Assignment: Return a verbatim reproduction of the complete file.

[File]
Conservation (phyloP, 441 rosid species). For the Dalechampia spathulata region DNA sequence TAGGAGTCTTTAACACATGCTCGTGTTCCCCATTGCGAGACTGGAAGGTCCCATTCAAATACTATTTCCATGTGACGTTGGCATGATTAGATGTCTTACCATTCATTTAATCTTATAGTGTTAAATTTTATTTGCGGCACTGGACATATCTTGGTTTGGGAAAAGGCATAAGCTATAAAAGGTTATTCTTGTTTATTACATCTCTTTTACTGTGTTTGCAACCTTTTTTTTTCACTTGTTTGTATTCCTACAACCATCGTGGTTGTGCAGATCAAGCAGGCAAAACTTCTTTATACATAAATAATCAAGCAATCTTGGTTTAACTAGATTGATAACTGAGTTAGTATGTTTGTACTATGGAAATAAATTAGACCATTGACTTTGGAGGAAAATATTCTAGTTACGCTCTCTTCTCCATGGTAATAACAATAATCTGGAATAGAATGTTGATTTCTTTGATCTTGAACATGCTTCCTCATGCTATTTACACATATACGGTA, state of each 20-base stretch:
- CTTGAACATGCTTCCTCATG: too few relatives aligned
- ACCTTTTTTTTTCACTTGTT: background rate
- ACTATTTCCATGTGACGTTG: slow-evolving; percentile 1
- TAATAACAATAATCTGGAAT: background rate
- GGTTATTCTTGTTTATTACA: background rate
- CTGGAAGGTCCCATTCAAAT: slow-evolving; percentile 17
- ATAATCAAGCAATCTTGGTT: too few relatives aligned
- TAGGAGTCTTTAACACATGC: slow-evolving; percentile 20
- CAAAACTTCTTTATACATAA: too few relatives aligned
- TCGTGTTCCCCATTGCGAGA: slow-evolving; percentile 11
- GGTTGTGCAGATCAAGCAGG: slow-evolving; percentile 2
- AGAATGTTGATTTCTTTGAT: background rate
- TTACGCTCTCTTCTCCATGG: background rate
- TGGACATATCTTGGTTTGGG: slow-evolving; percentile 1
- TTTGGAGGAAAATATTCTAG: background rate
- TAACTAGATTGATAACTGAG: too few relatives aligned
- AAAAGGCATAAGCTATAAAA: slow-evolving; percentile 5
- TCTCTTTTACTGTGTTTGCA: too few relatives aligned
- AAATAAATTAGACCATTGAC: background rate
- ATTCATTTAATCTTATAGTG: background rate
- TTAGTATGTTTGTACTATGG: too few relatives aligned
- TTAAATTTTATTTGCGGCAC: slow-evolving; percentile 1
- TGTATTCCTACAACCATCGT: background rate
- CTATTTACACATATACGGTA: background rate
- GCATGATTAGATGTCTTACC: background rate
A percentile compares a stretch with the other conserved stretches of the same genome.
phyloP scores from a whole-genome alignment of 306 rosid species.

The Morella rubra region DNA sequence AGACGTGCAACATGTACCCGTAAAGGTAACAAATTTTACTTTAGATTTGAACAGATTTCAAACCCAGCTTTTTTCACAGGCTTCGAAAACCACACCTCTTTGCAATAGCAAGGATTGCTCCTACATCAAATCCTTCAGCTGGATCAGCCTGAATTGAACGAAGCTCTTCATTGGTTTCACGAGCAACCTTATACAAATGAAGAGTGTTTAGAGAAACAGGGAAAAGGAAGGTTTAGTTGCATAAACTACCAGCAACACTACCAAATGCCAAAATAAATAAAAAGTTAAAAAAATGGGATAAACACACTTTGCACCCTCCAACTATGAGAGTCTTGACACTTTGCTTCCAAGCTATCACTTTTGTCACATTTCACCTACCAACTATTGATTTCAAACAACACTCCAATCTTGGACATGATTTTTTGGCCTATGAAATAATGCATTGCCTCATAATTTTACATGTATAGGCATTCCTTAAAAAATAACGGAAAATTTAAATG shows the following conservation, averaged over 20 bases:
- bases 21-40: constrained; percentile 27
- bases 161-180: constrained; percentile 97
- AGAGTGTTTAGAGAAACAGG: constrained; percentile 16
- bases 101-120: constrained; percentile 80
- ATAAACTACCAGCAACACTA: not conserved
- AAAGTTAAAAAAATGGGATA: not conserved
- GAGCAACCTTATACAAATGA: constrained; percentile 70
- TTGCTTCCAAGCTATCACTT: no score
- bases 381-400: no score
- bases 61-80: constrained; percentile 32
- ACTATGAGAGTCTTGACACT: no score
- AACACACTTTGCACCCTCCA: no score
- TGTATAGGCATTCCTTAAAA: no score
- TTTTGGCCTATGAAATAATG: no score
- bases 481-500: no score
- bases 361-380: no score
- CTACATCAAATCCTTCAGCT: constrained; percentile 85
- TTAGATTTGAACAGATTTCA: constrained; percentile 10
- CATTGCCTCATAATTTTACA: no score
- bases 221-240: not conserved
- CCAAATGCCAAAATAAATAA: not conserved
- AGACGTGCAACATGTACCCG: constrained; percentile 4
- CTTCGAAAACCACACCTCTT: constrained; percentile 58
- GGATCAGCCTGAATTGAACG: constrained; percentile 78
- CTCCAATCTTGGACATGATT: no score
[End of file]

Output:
Conservation (phyloP, 441 rosid species). For the Dalechampia spathulata region DNA sequence TAGGAGTCTTTAACACATGCTCGTGTTCCCCATTGCGAGACTGGAAGGTCCCATTCAAATACTATTTCCATGTGACGTTGGCATGATTAGATGTCTTACCATTCATTTAATCTTATAGTGTTAAATTTTATTTGCGGCACTGGACATATCTTGGTTTGGGAAAAGGCATAAGCTATAAAAGGTTATTCTTGTTTATTACATCTCTTTTACTGTGTTTGCAACCTTTTTTTTTCACTTGTTTGTATTCCTACAACCATCGTGGTTGTGCAGATCAAGCAGGCAAAACTTCTTTATACATAAATAATCAAGCAATCTTGGTTTAACTAGATTGATAACTGAGTTAGTATGTTTGTACTATGGAAATAAATTAGACCATTGACTTTGGAGGAAAATATTCTAGTTACGCTCTCTTCTCCATGGTAATAACAATAATCTGGAATAGAATGTTGATTTCTTTGATCTTGAACATGCTTCCTCATGCTATTTACACATATACGGTA, state of each 20-base stretch:
- CTTGAACATGCTTCCTCATG: too few relatives aligned
- ACCTTTTTTTTTCACTTGTT: background rate
- ACTATTTCCATGTGACGTTG: slow-evolving; percentile 1
- TAATAACAATAATCTGGAAT: background rate
- GGTTATTCTTGTTTATTACA: background rate
- CTGGAAGGTCCCATTCAAAT: slow-evolving; percentile 17
- ATAATCAAGCAATCTTGGTT: too few relatives aligned
- TAGGAGTCTTTAACACATGC: slow-evolving; percentile 20
- CAAAACTTCTTTATACATAA: too few relatives aligned
- TCGTGTTCCCCATTGCGAGA: slow-evolving; percentile 11
- GGTTGTGCAGATCAAGCAGG: slow-evolving; percentile 2
- AGAATGTTGATTTCTTTGAT: background rate
- TTACGCTCTCTTCTCCATGG: background rate
- TGGACATATCTTGGTTTGGG: slow-evolving; percentile 1
- TTTGGAGGAAAATATTCTAG: background rate
- TAACTAGATTGATAACTGAG: too few relatives aligned
- AAAAGGCATAAGCTATAAAA: slow-evolving; percentile 5
- TCTCTTTTACTGTGTTTGCA: too few relatives aligned
- AAATAAATTAGACCATTGAC: background rate
- ATTCATTTAATCTTATAGTG: background rate
- TTAGTATGTTTGTACTATGG: too few relatives aligned
- TTAAATTTTATTTGCGGCAC: slow-evolving; percentile 1
- TGTATTCCTACAACCATCGT: background rate
- CTATTTACACATATACGGTA: background rate
- GCATGATTAGATGTCTTACC: background rate
A percentile compares a stretch with the other conserved stretches of the same genome.
phyloP scores from a whole-genome alignment of 306 rosid species.

The Morella rubra region DNA sequence AGACGTGCAACATGTACCCGTAAAGGTAACAAATTTTACTTTAGATTTGAACAGATTTCAAACCCAGCTTTTTTCACAGGCTTCGAAAACCACACCTCTTTGCAATAGCAAGGATTGCTCCTACATCAAATCCTTCAGCTGGATCAGCCTGAATTGAACGAAGCTCTTCATTGGTTTCACGAGCAACCTTATACAAATGAAGAGTGTTTAGAGAAACAGGGAAAAGGAAGGTTTAGTTGCATAAACTACCAGCAACACTACCAAATGCCAAAATAAATAAAAAGTTAAAAAAATGGGATAAACACACTTTGCACCCTCCAACTATGAGAGTCTTGACACTTTGCTTCCAAGCTATCACTTTTGTCACATTTCACCTACCAACTATTGATTTCAAACAACACTCCAATCTTGGACATGATTTTTTGGCCTATGAAATAATGCATTGCCTCATAATTTTACATGTATAGGCATTCCTTAAAAAATAACGGAAAATTTAAATG shows the following conservation, averaged over 20 bases:
- bases 21-40: constrained; percentile 27
- bases 161-180: constrained; percentile 97
- AGAGTGTTTAGAGAAACAGG: constrained; percentile 16
- bases 101-120: constrained; percentile 80
- ATAAACTACCAGCAACACTA: not conserved
- AAAGTTAAAAAAATGGGATA: not conserved
- GAGCAACCTTATACAAATGA: constrained; percentile 70
- TTGCTTCCAAGCTATCACTT: no score
- bases 381-400: no score
- bases 61-80: constrained; percentile 32
- ACTATGAGAGTCTTGACACT: no score
- AACACACTTTGCACCCTCCA: no score
- TGTATAGGCATTCCTTAAAA: no score
- TTTTGGCCTATGAAATAATG: no score
- bases 481-500: no score
- bases 361-380: no score
- CTACATCAAATCCTTCAGCT: constrained; percentile 85
- TTAGATTTGAACAGATTTCA: constrained; percentile 10
- CATTGCCTCATAATTTTACA: no score
- bases 221-240: not conserved
- CCAAATGCCAAAATAAATAA: not conserved
- AGACGTGCAACATGTACCCG: constrained; percentile 4
- CTTCGAAAACCACACCTCTT: constrained; percentile 58
- GGATCAGCCTGAATTGAACG: constrained; percentile 78
- CTCCAATCTTGGACATGATT: no score